So I think about what being faithful to God means in this moment. In this moment it’s as simple as not taking the handicapped seat. But I want it, oh how I want it. And it’s there and it’s empty and what if some young 20-year-old takes that seat? It’s not for them! It’s for the handicapped and I feel handicapped at the moment. Just be faithful. Don’t take the seat. I sigh and move on down the squished train. Faithful – it means I won’t push my way through, it means I’ll give up self and make sure others are okay, it means I’ll notice the person that needs help. That is all I am called to, nothing more — but nothing less.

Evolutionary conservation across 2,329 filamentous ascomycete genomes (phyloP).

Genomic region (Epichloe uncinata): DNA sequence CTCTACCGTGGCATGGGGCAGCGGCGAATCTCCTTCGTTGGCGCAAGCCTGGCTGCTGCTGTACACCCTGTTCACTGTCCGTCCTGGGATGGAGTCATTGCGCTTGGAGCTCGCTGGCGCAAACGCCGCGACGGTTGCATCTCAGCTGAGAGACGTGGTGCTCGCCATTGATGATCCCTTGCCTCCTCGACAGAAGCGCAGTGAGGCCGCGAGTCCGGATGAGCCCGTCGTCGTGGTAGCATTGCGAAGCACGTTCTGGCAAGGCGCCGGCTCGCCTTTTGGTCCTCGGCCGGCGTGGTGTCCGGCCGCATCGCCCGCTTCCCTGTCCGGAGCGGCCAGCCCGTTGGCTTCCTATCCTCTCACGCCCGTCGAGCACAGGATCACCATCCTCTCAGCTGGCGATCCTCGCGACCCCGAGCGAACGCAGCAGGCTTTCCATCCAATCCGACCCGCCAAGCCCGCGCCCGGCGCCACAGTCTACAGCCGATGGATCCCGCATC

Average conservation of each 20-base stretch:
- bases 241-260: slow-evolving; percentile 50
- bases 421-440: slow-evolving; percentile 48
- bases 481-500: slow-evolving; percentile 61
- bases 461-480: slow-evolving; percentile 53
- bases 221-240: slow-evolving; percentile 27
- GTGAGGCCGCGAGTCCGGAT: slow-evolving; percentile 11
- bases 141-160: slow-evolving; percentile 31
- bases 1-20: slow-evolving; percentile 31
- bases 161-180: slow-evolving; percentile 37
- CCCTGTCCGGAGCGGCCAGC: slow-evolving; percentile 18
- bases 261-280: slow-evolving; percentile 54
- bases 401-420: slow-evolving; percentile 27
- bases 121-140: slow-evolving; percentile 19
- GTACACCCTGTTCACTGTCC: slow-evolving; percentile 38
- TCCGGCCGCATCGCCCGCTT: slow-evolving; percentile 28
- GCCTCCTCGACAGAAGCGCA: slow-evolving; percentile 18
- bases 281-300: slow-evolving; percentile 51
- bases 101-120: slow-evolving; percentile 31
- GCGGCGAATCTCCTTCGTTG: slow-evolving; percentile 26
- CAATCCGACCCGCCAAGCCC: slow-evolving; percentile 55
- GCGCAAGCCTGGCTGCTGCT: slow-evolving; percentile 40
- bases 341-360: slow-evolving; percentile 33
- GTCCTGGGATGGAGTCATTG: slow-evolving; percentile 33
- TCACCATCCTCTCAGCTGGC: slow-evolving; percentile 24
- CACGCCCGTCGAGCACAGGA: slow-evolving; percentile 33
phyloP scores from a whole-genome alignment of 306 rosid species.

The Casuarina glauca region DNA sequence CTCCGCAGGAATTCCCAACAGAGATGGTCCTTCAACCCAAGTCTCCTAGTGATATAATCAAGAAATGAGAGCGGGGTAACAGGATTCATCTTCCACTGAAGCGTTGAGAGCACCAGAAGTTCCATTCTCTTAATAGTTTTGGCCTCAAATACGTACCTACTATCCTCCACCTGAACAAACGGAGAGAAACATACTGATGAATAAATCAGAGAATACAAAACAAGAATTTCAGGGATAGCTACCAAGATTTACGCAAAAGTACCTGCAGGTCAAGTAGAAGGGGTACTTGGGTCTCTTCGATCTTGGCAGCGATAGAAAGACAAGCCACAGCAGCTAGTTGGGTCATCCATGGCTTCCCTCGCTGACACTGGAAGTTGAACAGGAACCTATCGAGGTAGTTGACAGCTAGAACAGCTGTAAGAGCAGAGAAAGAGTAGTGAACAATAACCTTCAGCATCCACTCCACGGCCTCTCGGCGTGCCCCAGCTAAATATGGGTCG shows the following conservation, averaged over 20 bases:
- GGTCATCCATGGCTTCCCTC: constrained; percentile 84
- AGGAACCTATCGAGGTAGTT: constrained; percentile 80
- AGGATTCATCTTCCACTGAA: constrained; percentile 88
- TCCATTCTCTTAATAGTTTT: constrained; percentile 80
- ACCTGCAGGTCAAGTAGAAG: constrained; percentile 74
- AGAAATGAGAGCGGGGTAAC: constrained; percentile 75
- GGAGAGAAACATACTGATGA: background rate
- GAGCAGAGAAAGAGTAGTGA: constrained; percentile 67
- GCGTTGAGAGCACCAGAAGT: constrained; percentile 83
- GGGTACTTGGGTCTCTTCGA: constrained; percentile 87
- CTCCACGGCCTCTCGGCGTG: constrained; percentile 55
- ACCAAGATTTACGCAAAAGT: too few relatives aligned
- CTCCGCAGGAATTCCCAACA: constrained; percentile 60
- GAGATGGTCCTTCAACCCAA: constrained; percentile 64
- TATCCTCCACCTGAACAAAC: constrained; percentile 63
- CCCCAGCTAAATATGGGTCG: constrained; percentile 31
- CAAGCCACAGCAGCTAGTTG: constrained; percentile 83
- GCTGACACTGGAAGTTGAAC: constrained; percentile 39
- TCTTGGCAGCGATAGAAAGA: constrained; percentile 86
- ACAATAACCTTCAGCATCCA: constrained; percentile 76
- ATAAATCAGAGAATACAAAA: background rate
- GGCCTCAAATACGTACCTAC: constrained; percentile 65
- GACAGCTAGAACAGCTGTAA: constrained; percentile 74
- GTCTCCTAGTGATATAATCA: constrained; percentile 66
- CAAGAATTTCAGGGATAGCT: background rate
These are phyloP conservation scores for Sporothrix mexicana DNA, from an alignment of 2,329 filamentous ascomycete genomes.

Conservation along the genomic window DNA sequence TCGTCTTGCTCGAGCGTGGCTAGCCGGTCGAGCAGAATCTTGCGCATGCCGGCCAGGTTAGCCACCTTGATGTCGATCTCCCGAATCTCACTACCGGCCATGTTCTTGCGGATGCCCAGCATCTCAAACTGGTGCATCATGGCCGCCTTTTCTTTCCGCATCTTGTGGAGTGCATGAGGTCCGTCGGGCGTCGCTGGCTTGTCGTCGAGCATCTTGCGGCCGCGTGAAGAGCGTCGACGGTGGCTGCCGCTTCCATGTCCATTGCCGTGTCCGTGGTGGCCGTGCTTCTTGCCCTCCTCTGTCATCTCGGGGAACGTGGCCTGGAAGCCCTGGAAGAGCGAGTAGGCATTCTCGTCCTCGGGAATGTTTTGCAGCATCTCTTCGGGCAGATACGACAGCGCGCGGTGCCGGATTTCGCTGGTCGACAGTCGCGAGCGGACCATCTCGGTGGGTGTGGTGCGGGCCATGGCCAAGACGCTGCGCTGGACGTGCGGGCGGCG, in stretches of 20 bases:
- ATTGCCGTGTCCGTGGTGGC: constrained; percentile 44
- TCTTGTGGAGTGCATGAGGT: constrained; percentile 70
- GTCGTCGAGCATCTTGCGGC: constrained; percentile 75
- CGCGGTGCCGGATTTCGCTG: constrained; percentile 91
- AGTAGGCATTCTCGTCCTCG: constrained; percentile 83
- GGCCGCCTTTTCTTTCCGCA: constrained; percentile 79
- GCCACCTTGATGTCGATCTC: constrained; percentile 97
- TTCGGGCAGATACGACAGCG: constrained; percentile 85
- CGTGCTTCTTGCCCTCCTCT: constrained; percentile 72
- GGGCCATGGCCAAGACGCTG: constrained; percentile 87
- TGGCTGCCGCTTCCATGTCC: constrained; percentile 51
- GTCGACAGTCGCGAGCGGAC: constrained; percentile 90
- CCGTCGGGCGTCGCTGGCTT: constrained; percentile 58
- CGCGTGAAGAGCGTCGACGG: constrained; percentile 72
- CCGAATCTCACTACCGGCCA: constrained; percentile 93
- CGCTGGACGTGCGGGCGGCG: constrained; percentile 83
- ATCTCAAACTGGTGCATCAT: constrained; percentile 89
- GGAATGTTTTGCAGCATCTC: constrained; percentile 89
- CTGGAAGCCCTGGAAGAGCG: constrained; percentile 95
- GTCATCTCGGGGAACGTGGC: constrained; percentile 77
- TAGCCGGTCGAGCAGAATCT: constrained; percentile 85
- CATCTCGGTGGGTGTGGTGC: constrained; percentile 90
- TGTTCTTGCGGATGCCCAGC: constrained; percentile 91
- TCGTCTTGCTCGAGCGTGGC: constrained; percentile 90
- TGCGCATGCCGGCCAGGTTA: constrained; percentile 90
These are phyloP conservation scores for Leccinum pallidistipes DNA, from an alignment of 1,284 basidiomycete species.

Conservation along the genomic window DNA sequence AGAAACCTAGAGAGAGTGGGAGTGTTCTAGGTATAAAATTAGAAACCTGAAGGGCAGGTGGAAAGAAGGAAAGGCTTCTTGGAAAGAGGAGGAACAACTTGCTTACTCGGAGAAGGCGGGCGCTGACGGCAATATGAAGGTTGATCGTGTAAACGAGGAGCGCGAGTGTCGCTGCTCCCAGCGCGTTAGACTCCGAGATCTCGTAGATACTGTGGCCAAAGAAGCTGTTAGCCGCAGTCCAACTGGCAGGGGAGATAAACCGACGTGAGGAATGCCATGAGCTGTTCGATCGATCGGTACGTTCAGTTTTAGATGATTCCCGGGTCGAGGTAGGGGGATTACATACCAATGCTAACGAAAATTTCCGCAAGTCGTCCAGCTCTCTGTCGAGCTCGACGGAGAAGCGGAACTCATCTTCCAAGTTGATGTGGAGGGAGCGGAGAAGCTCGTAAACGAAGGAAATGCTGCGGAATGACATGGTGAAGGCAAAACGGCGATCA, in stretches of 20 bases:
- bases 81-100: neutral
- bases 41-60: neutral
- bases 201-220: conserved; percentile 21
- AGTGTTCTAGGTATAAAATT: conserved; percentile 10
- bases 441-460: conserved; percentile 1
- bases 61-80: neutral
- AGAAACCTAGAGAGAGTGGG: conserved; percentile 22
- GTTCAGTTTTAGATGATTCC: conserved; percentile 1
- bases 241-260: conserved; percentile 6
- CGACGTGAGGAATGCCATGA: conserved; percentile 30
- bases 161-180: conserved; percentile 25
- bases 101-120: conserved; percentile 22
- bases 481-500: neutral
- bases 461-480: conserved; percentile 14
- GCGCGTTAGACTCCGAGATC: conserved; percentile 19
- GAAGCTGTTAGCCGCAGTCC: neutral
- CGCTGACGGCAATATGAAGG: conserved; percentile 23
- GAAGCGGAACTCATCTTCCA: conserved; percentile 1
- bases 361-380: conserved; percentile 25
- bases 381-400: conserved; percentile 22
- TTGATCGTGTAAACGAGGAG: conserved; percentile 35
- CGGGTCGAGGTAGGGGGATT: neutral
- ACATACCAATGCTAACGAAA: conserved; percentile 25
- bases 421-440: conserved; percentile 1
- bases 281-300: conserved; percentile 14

Just be faithful.

It means I’ll give a nod and a smile when I don’t feel like it, that I’ll stop and communicate with the marginalized when I see them on the street, that I won’t gossip about co-workers when they make me angry, that I won’t get hung up on statistics and who is reading blog posts, that I will communicate in spirit and in truth, that I will love hard and pray harder, that I will read and speak words that honor God, that echo truth. Just be faithful.

The words continue “Marilyn, I know you’re tired. Just be faithful. With my strength be faithful.” There is now a heavy rain falling and those of us on our way to work are leaving the subway. There is a puddle three inches deep on the platform right before the stairs, just deep enough to seep into shoes before going up to dark clouds and rain. I’m still tired but I walk with One who knows tired, with One who knows pain, with One who knows what it is to live out faithful in this beautiful, broken world.